With a unifying love of music, food and family, Hispanic and Latino cultures are the fastest growing minorities in the United States and important demographics for advertisers.
But there’s lots of confusion around the labels used to describe this diverse population. You say Hispanic and I say Latino, but are they really interchangeable? And does this culturally varied group identify with either?
Originally, the word Hispanic referred to someone who hailed from modern day Spain, especially those living in the US. However, it was more broadly applied by the US government during the 1970s census, referring to people who came (or whose family originated) from any Spanish-speaking country. This included people who were Spanish, Cuban, Puerto Rican or Mexican.
The term Latino came much later, popularized by newspapers in California, to describe people with origins or ancestry from Mexico as well as countries in Central and South America. Intended to replace derogatory terms such as Chicano, Latino can refer to males or groups of males and females. Latina is only for females. To make it even more confusing, neither term has anything to do with outdated notions of race, only geographic origin or language spoken. Therefore, Brazilian Americans can consider themselves Latino but are not considered Hispanic because Brazil is a Portuguese speaking country.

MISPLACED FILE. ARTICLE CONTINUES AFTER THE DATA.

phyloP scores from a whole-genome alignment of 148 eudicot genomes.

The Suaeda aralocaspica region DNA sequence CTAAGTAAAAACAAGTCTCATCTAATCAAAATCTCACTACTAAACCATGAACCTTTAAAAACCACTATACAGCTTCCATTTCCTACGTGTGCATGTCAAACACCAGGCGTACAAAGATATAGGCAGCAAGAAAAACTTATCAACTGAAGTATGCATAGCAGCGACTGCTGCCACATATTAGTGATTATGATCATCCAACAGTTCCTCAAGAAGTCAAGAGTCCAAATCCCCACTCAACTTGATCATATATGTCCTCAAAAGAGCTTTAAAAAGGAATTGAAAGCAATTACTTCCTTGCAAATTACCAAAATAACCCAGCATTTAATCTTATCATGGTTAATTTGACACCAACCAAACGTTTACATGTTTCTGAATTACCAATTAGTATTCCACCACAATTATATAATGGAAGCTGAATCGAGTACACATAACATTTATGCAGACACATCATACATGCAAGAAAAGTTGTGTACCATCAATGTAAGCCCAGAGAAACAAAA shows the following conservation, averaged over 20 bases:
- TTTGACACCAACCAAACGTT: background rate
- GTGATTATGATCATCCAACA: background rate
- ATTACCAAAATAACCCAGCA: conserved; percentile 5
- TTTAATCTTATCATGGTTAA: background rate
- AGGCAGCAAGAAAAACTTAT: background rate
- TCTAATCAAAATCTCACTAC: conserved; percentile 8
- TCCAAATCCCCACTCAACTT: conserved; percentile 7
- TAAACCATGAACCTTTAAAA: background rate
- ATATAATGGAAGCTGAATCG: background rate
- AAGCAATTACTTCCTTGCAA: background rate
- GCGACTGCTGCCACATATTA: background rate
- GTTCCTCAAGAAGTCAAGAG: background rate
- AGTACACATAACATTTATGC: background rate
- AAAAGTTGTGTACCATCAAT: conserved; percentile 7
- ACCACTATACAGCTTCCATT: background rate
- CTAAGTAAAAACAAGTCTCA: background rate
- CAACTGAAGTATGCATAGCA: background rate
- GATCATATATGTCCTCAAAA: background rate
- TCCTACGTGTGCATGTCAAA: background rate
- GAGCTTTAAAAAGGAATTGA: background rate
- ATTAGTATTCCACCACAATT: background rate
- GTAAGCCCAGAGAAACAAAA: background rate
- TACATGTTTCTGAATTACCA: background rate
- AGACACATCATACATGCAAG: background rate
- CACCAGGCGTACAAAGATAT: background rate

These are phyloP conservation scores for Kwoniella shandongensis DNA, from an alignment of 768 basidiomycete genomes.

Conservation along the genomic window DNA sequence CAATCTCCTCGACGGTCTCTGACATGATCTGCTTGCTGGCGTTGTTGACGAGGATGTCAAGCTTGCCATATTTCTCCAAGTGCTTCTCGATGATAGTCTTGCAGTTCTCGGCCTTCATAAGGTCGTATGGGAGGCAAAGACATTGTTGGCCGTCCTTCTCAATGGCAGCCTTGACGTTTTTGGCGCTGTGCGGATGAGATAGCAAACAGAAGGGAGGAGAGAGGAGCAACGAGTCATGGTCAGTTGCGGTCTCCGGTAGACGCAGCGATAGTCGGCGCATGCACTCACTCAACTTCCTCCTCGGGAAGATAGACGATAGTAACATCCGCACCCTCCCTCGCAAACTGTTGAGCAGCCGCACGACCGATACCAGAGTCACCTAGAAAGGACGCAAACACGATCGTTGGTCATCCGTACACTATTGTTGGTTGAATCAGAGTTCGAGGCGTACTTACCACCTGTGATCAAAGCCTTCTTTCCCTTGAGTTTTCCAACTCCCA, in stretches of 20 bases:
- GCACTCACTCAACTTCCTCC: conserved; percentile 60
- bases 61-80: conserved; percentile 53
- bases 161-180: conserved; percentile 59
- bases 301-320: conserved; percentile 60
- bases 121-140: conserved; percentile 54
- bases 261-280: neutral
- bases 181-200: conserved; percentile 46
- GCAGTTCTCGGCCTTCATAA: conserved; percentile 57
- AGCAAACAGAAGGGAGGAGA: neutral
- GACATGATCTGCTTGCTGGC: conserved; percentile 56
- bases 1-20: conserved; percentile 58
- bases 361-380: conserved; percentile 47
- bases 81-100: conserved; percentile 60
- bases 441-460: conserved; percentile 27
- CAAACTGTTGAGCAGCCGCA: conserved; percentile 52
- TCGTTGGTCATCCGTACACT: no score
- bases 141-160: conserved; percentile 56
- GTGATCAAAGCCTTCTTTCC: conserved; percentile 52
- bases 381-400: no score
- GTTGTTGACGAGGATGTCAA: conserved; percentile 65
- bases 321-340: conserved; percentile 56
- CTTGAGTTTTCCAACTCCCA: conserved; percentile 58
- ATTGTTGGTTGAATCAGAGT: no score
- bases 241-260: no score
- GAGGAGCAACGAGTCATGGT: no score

As far as usage goes, Hispanic is more common in the eastern US while Latino is more popular in the West. And not everyone self-identifies with these labels. After all, we’re talking about a tapestry of cultures, each with its own rich heritage and traditions. Which is likely why some Hispanics or Latinos don’t identify with either term. Half identify strongly with a specific country, thus considering themselves Mexican-American or Cuban-American. And 40% of American-born Hispanics and Latinos consider themselves American first and foremost.